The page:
First try that on a familiar terrain or even on a chair at home/lodge/hotel. This move is what mogul skiers use, so it will not be meaningless in the future: Flex your knees, lifting your feet to your chest - and then throw them into the other side of your body.

If none of that helps, consider seeing a bootfitter.
post #4 of 5
I suspect that the label "free" ski is being miss-interpreted. This might lead to fostering an old school movement pattern of skiing with left foot to turn right and right foot to turn left (outside foot to outside foot, or big toe to big toe). Modern skiing is better represented as: tip left tip left to go left, tip right tip right to go right.

So clearly, "free" does not mean free to do nothing! The inside ski's freedom comes from the outside ski taking on it's primary role of support and balance, as the inside foot leads the action of tipping in the direction of the turning. The inside fee foot/ski must to attend to it's primary role, that being to drive turn shape by progressivly edging throughout the turn, and play a supporting balancing role. This role is constant regardless of how much weight is actually on the inside foot (from half to none).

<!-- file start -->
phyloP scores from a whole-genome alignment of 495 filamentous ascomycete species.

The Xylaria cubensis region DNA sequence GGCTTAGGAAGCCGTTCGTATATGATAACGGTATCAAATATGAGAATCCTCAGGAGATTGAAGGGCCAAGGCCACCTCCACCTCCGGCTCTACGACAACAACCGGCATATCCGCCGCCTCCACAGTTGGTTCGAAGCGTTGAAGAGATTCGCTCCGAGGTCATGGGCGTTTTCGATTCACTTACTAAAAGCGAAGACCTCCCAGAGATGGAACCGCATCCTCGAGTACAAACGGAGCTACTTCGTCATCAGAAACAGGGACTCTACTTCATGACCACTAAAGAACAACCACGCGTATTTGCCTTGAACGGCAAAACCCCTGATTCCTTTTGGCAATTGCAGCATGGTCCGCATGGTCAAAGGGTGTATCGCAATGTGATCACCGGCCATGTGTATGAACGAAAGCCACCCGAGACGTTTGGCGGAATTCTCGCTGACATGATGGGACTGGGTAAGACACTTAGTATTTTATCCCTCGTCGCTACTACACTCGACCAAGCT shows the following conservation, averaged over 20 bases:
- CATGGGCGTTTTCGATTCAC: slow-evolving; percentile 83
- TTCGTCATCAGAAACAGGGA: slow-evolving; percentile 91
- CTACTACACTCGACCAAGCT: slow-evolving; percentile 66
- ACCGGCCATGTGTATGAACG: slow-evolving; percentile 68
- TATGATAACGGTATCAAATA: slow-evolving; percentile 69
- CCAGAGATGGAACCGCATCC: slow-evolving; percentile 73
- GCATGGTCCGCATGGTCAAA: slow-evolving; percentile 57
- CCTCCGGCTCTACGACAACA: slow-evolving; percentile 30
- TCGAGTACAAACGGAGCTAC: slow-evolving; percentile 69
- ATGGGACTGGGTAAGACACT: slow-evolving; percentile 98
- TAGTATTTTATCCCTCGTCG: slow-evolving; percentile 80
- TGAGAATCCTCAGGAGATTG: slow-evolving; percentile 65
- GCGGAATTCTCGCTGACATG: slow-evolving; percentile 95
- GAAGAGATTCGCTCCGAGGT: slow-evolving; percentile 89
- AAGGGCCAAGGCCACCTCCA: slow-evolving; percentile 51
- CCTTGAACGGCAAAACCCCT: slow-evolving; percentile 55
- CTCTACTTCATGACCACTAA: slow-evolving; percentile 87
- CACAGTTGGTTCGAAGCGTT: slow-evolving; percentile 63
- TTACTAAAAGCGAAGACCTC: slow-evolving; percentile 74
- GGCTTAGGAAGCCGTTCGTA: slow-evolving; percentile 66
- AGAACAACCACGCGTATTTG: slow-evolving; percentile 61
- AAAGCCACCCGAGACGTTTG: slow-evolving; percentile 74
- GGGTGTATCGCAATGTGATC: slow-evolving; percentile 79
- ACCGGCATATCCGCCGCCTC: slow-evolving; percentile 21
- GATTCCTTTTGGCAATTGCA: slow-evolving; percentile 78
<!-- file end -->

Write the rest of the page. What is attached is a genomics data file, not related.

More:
Both inside and outside skis each have a job to do in efficient skiing. Some refer to the outside as "stance foot" and inside as "free foot", another reference is outside as "brawn" inside as "brains". The key is that as bi-peds, we ski our best when each foot/ski is doing its specific job. Don't be just half a skier!

As for the "feel", it starts (and stays) with the foot inside the boot. Roll/tip the old outside (new inside) foot toward little toe edge (big toe up off snow) to release the old turn and lead the shaping of the new turn. This is a continously applied activity for the duration of the turn. Just switch "lead" inside foot to start a new turn and transfer stance to new outside foot.
If you want to learn to ski parallel turns with consistancy, tell your instructor that you want to learn to release, transfer and engage better in parallel turns.

[ March 05, 2003, 10:01 PM: Message edited by: Arcmeister ]
post #5 of 5
Thread Starter 
Guys, thanks muchly! I suspect that I'm just not doing *any*thing with that foot now --- it's sort of along for the ride (I'm definitely thinking about the big toe of the outside foot instead of the little toe of the inside foot). Also (again, though I don't know this --- I'd have to check video again) I think I'm not releasing my edges evenly. Have to focus on extending on both legs.

However, I have to confess that I won't be thinking about ANY of this this afternoon because there's more than a foot of new snow here at Big White -- yeah, boo hoo, everyone should have such problems... It's FANTASTIC. And I sure don't get powder, but it's incredibly fun even if I don't seem to know what the hell is going on. I actually managed to do a 360 this morning, and then started skiing backwards for a bit before I could get straightened out. Also, I'm obviously an out-of-shape wimp because I'm panting after about 4 turns.

Back to it.... Here's hoping that some of the rest of you guys are getting this fantastic snow!

New Posts  All Forums:Forum Nav:
  Return Home
  Back to Forum: Ski Instruction & Coaching